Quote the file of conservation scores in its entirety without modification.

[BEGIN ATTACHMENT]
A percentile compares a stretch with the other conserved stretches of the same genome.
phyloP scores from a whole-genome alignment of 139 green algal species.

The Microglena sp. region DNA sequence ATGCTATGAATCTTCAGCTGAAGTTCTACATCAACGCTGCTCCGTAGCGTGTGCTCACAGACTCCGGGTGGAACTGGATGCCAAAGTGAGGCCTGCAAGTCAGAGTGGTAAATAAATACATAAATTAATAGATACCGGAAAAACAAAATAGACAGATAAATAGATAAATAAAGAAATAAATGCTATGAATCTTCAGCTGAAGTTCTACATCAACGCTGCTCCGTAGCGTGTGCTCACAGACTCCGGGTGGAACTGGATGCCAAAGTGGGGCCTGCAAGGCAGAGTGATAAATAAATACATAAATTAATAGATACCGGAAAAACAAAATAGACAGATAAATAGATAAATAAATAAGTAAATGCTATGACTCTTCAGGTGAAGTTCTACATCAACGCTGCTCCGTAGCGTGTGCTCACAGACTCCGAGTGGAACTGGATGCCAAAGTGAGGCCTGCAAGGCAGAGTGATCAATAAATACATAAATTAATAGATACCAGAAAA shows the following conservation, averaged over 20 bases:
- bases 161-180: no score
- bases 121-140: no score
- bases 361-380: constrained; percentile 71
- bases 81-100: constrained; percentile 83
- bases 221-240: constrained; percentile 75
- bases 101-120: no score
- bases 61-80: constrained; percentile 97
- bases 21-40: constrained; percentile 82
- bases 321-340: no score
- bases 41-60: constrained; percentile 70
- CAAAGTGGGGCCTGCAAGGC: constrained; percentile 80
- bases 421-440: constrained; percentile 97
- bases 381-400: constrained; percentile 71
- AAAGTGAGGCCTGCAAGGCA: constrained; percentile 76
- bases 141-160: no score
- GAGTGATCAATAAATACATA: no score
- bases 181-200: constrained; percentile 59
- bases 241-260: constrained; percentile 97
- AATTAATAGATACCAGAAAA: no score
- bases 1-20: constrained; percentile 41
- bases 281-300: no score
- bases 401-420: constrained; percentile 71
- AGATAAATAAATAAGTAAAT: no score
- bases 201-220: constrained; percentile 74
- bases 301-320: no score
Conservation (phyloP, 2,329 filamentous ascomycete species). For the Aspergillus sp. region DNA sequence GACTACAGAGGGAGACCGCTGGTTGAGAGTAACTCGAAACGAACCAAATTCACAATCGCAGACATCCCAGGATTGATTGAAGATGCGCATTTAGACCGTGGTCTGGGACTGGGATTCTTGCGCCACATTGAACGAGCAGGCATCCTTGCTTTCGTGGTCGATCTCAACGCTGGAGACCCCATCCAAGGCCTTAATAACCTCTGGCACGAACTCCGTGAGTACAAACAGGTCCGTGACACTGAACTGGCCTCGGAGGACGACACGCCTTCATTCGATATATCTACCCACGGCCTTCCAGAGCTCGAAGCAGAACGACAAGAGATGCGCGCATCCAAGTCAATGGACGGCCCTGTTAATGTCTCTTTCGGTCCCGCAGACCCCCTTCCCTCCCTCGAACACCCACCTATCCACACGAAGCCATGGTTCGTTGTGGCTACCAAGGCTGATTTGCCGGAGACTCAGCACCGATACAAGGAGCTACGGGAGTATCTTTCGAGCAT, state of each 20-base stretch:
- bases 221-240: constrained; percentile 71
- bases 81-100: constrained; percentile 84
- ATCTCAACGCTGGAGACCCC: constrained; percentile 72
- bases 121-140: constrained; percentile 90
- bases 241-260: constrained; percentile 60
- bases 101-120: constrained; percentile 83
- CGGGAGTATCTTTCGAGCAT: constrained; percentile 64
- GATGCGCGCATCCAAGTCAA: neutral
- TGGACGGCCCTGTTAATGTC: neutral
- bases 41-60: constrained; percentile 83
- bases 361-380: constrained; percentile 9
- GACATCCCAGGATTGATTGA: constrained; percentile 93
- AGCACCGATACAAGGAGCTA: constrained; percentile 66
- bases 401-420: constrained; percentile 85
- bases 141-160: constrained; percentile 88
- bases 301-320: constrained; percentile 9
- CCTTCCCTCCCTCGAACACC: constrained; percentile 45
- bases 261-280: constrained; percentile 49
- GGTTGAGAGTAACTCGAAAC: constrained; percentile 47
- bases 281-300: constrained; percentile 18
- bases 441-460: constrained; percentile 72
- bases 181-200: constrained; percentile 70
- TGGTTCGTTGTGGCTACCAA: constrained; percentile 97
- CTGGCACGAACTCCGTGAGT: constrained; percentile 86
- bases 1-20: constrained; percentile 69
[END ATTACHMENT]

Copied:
A percentile compares a stretch with the other conserved stretches of the same genome.
phyloP scores from a whole-genome alignment of 139 green algal species.

The Microglena sp. region DNA sequence ATGCTATGAATCTTCAGCTGAAGTTCTACATCAACGCTGCTCCGTAGCGTGTGCTCACAGACTCCGGGTGGAACTGGATGCCAAAGTGAGGCCTGCAAGTCAGAGTGGTAAATAAATACATAAATTAATAGATACCGGAAAAACAAAATAGACAGATAAATAGATAAATAAAGAAATAAATGCTATGAATCTTCAGCTGAAGTTCTACATCAACGCTGCTCCGTAGCGTGTGCTCACAGACTCCGGGTGGAACTGGATGCCAAAGTGGGGCCTGCAAGGCAGAGTGATAAATAAATACATAAATTAATAGATACCGGAAAAACAAAATAGACAGATAAATAGATAAATAAATAAGTAAATGCTATGACTCTTCAGGTGAAGTTCTACATCAACGCTGCTCCGTAGCGTGTGCTCACAGACTCCGAGTGGAACTGGATGCCAAAGTGAGGCCTGCAAGGCAGAGTGATCAATAAATACATAAATTAATAGATACCAGAAAA shows the following conservation, averaged over 20 bases:
- bases 161-180: no score
- bases 121-140: no score
- bases 361-380: constrained; percentile 71
- bases 81-100: constrained; percentile 83
- bases 221-240: constrained; percentile 75
- bases 101-120: no score
- bases 61-80: constrained; percentile 97
- bases 21-40: constrained; percentile 82
- bases 321-340: no score
- bases 41-60: constrained; percentile 70
- CAAAGTGGGGCCTGCAAGGC: constrained; percentile 80
- bases 421-440: constrained; percentile 97
- bases 381-400: constrained; percentile 71
- AAAGTGAGGCCTGCAAGGCA: constrained; percentile 76
- bases 141-160: no score
- GAGTGATCAATAAATACATA: no score
- bases 181-200: constrained; percentile 59
- bases 241-260: constrained; percentile 97
- AATTAATAGATACCAGAAAA: no score
- bases 1-20: constrained; percentile 41
- bases 281-300: no score
- bases 401-420: constrained; percentile 71
- AGATAAATAAATAAGTAAAT: no score
- bases 201-220: constrained; percentile 74
- bases 301-320: no score
Conservation (phyloP, 2,329 filamentous ascomycete species). For the Aspergillus sp. region DNA sequence GACTACAGAGGGAGACCGCTGGTTGAGAGTAACTCGAAACGAACCAAATTCACAATCGCAGACATCCCAGGATTGATTGAAGATGCGCATTTAGACCGTGGTCTGGGACTGGGATTCTTGCGCCACATTGAACGAGCAGGCATCCTTGCTTTCGTGGTCGATCTCAACGCTGGAGACCCCATCCAAGGCCTTAATAACCTCTGGCACGAACTCCGTGAGTACAAACAGGTCCGTGACACTGAACTGGCCTCGGAGGACGACACGCCTTCATTCGATATATCTACCCACGGCCTTCCAGAGCTCGAAGCAGAACGACAAGAGATGCGCGCATCCAAGTCAATGGACGGCCCTGTTAATGTCTCTTTCGGTCCCGCAGACCCCCTTCCCTCCCTCGAACACCCACCTATCCACACGAAGCCATGGTTCGTTGTGGCTACCAAGGCTGATTTGCCGGAGACTCAGCACCGATACAAGGAGCTACGGGAGTATCTTTCGAGCAT, state of each 20-base stretch:
- bases 221-240: constrained; percentile 71
- bases 81-100: constrained; percentile 84
- ATCTCAACGCTGGAGACCCC: constrained; percentile 72
- bases 121-140: constrained; percentile 90
- bases 241-260: constrained; percentile 60
- bases 101-120: constrained; percentile 83
- CGGGAGTATCTTTCGAGCAT: constrained; percentile 64
- GATGCGCGCATCCAAGTCAA: neutral
- TGGACGGCCCTGTTAATGTC: neutral
- bases 41-60: constrained; percentile 83
- bases 361-380: constrained; percentile 9
- GACATCCCAGGATTGATTGA: constrained; percentile 93
- AGCACCGATACAAGGAGCTA: constrained; percentile 66
- bases 401-420: constrained; percentile 85
- bases 141-160: constrained; percentile 88
- bases 301-320: constrained; percentile 9
- CCTTCCCTCCCTCGAACACC: constrained; percentile 45
- bases 261-280: constrained; percentile 49
- GGTTGAGAGTAACTCGAAAC: constrained; percentile 47
- bases 281-300: constrained; percentile 18
- bases 441-460: constrained; percentile 72
- bases 181-200: constrained; percentile 70
- TGGTTCGTTGTGGCTACCAA: constrained; percentile 97
- CTGGCACGAACTCCGTGAGT: constrained; percentile 86
- bases 1-20: constrained; percentile 69